Tuesday, 22 February 2011

In Limbo

The best sailing summer that I can remember and I am no closer to finishing Toroa.
Work commitments and ill health limit my activities.
I have made some modifications to my Coleman canoe as promised and I can now row from a central position after some changes to the central alli tube spreader which is now a third thwart.
I have a pair of 8 foot oars which are mounted through rowlock wings made from aluminium channel extended by 300 mm from the gunwale bolted through the alli side strake. The last remaining project is the yawl rig for which I have accumulated the sail fabric, the masts and steps and some rope.
Photos to come.

I've also built a cajon drum and have begun to assemble a small drum kit to extend my musical opportunities in our new community in Rawene.


Takapu awaits a new opportunity.

photo by Russ Brown 2003

Takapu at his winter retreat, Shelly Beach Herne Bay Auckland
The owner of Takapu at the time this image was taken has approached me and we have agreed on a way to get Takapu sailing again.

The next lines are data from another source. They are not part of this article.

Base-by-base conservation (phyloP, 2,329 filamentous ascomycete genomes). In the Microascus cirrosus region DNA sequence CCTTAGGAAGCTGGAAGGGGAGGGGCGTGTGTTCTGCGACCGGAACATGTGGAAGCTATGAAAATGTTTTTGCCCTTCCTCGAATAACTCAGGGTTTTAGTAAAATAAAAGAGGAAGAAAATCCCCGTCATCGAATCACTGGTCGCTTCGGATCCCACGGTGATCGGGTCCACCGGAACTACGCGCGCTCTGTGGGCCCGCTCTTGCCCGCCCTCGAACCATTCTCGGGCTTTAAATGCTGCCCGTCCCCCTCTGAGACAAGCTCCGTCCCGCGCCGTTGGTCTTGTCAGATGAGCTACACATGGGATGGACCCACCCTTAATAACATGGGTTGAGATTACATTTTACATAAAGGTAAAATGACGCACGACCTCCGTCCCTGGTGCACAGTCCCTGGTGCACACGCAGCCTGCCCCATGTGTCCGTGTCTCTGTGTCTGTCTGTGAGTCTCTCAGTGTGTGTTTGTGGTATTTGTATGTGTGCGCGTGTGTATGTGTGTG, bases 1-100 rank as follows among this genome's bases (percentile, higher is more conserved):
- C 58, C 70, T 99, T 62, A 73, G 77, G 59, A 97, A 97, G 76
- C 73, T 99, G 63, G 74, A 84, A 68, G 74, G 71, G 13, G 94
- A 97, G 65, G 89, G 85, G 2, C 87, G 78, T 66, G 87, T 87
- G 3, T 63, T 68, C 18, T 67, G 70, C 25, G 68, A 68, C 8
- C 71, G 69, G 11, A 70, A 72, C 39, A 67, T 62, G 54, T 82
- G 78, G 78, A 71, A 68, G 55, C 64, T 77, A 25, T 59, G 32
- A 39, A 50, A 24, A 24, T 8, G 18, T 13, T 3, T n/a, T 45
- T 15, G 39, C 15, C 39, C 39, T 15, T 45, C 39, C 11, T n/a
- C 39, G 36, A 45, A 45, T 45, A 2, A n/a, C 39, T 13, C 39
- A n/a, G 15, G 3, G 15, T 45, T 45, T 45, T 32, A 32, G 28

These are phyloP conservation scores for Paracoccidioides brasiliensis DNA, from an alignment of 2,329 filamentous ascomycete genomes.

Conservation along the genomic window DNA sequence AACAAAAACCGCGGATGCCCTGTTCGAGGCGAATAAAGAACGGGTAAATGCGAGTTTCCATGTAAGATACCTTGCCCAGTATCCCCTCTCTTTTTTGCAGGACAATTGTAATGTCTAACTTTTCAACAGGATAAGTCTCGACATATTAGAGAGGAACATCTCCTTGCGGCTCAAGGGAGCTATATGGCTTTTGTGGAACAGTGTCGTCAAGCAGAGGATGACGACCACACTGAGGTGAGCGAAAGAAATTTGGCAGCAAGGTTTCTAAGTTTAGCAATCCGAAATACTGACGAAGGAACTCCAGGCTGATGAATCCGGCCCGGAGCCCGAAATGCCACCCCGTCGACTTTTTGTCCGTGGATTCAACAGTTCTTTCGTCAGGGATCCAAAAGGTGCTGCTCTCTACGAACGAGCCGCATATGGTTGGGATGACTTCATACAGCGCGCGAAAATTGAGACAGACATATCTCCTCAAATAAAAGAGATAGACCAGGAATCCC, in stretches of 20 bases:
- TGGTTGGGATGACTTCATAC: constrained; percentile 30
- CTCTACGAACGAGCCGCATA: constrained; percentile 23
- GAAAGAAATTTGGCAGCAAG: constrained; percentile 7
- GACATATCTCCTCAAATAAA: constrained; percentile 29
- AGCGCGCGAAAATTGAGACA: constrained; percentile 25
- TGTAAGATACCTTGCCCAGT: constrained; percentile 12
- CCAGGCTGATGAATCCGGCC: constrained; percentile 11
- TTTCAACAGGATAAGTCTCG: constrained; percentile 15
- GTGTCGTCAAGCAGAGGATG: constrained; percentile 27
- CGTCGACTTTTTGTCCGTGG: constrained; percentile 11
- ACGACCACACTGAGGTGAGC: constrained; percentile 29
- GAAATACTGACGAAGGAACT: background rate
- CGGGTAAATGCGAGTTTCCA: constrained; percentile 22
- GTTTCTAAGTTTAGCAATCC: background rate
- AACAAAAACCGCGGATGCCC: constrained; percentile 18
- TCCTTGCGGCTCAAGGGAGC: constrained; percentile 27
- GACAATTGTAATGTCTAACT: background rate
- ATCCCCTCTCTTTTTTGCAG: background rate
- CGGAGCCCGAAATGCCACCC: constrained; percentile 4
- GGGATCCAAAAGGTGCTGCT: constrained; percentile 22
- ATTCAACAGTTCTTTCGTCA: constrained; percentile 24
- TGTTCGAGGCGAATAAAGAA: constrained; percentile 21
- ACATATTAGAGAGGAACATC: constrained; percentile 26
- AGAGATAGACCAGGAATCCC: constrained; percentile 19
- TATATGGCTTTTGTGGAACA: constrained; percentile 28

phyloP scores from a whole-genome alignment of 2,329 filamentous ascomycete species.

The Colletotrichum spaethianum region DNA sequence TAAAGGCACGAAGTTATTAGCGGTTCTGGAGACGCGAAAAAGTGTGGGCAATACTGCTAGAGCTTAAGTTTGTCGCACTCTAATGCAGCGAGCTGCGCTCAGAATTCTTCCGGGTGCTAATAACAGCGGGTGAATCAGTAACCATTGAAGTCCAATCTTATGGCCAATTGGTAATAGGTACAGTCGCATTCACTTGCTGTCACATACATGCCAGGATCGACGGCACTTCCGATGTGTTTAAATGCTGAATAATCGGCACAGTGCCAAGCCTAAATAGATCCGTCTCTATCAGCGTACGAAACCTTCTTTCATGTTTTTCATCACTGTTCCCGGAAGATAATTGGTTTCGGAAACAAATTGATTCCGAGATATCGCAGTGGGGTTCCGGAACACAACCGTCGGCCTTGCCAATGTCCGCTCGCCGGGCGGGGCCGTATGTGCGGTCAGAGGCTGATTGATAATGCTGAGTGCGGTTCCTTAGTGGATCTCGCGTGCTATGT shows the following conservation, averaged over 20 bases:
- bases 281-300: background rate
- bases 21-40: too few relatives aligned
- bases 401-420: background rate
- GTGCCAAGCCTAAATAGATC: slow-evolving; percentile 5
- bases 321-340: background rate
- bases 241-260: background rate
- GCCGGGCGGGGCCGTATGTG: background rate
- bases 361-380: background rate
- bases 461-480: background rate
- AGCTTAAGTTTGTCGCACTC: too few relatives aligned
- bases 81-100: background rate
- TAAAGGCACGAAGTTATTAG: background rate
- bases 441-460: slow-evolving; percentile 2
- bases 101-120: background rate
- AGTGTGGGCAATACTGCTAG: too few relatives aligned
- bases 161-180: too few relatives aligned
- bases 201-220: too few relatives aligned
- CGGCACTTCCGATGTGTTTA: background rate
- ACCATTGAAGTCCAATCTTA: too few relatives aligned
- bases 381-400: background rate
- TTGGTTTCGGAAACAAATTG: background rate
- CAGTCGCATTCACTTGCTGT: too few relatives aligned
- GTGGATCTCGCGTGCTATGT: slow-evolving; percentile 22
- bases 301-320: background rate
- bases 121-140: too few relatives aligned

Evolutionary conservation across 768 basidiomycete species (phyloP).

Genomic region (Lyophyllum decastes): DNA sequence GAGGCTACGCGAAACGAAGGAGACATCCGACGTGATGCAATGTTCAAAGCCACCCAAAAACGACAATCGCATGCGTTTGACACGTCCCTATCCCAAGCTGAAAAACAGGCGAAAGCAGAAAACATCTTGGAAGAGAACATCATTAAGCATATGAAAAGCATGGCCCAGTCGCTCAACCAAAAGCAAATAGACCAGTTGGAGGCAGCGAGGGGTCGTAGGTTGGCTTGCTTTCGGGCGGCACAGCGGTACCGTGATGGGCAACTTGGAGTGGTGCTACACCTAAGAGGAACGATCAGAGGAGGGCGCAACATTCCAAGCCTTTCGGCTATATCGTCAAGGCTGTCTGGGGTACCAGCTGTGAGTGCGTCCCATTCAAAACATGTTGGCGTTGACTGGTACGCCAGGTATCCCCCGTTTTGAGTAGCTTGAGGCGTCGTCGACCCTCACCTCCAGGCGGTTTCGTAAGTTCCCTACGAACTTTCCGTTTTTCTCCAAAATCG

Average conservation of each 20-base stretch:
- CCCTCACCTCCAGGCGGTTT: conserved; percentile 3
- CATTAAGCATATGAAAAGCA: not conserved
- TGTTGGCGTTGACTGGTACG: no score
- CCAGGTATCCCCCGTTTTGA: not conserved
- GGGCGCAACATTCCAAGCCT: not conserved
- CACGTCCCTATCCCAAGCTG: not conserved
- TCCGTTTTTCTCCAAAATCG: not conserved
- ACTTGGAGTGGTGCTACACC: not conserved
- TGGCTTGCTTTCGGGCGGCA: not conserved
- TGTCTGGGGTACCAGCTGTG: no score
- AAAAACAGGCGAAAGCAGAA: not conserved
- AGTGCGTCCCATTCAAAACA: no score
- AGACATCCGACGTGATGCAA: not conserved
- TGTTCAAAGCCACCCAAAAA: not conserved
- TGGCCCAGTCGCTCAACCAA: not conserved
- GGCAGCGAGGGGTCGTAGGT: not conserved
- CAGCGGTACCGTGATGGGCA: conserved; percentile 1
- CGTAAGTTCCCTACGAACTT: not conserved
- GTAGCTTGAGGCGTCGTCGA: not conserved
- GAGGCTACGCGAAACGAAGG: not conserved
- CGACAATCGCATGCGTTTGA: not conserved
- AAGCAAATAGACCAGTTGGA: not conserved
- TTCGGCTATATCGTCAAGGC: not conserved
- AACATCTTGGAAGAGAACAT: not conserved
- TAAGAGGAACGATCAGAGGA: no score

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Toroa by Harmen Hielkema & Mike Toy.

Header Photo: Toroa at Rawene by Julie Holton.

This blog is dedicated to the memory of my father Roelof Hielkema who instilled in me the willingness to learn.
These pages are intended to inform and add to the growing body of knowledge concerning the Canoe Culture of the Pacific, past, present & future, from the Tupuna, the Ancestors of the Pacific cultures to the people of the world.

These pages contain Images and text relating to our two proas, Toroa & Takapu, some history relating to our experiments & experiences.

The dissertation that I posted on this blog in April 2008 "Takapu The Proa" was written by me in 1997 in response to an assignment that I was set whilst studying for my design degree. The dissertation covers many issues that a proa enthusiast may benefit from reading about.

Waka define culture as culture defines waka

Waka reflect the individuality and uniqueness of a society which in turn is governed by the geography, geology, topography, climate, location, resources, isolation, origin, flora, fauna, flotsam, jetsam, etc.

Waka are our link to the past, they have shaped our present and define our future.

Waka are the vessels of knowledge, physical and mental development, freedom of bondage to the land, key to our inquisitiveness, expressions of our ingenuity and courage, our love of shape and form, the seat of our power.

Waka are the source of our material culture, from which all processes are derived.

Waka are who and what we are.